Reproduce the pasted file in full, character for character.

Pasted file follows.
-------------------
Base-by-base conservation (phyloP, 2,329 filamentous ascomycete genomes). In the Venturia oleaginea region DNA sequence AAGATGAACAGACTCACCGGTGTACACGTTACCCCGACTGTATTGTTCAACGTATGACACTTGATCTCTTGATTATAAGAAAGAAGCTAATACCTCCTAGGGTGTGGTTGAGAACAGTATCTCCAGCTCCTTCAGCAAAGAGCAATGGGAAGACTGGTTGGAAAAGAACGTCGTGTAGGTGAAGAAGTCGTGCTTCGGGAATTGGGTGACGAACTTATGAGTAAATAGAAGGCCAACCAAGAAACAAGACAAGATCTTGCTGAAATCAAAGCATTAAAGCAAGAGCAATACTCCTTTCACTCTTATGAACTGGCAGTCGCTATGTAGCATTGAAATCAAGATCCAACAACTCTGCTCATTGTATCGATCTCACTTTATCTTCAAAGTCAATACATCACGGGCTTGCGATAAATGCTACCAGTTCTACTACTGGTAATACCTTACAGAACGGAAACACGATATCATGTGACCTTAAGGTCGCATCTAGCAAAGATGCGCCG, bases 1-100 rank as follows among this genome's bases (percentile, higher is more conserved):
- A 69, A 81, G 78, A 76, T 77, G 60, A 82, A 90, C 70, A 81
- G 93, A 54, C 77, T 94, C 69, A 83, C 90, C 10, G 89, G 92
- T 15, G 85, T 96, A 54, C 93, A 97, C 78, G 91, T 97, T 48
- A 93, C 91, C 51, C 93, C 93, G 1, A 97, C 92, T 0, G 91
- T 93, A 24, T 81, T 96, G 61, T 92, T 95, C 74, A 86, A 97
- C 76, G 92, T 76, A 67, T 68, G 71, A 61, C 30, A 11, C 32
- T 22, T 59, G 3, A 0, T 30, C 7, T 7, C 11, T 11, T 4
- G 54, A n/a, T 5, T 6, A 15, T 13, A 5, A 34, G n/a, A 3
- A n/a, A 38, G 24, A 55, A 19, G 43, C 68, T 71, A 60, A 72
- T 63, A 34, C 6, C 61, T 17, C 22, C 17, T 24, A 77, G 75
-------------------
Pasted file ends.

Base-by-base conservation (phyloP, 2,329 filamentous ascomycete genomes). In the Venturia oleaginea region DNA sequence AAGATGAACAGACTCACCGGTGTACACGTTACCCCGACTGTATTGTTCAACGTATGACACTTGATCTCTTGATTATAAGAAAGAAGCTAATACCTCCTAGGGTGTGGTTGAGAACAGTATCTCCAGCTCCTTCAGCAAAGAGCAATGGGAAGACTGGTTGGAAAAGAACGTCGTGTAGGTGAAGAAGTCGTGCTTCGGGAATTGGGTGACGAACTTATGAGTAAATAGAAGGCCAACCAAGAAACAAGACAAGATCTTGCTGAAATCAAAGCATTAAAGCAAGAGCAATACTCCTTTCACTCTTATGAACTGGCAGTCGCTATGTAGCATTGAAATCAAGATCCAACAACTCTGCTCATTGTATCGATCTCACTTTATCTTCAAAGTCAATACATCACGGGCTTGCGATAAATGCTACCAGTTCTACTACTGGTAATACCTTACAGAACGGAAACACGATATCATGTGACCTTAAGGTCGCATCTAGCAAAGATGCGCCG, bases 1-100 rank as follows among this genome's bases (percentile, higher is more conserved):
- A 69, A 81, G 78, A 76, T 77, G 60, A 82, A 90, C 70, A 81
- G 93, A 54, C 77, T 94, C 69, A 83, C 90, C 10, G 89, G 92
- T 15, G 85, T 96, A 54, C 93, A 97, C 78, G 91, T 97, T 48
- A 93, C 91, C 51, C 93, C 93, G 1, A 97, C 92, T 0, G 91
- T 93, A 24, T 81, T 96, G 61, T 92, T 95, C 74, A 86, A 97
- C 76, G 92, T 76, A 67, T 68, G 71, A 61, C 30, A 11, C 32
- T 22, T 59, G 3, A 0, T 30, C 7, T 7, C 11, T 11, T 4
- G 54, A n/a, T 5, T 6, A 15, T 13, A 5, A 34, G n/a, A 3
- A n/a, A 38, G 24, A 55, A 19, G 43, C 68, T 71, A 60, A 72
- T 63, A 34, C 6, C 61, T 17, C 22, C 17, T 24, A 77, G 75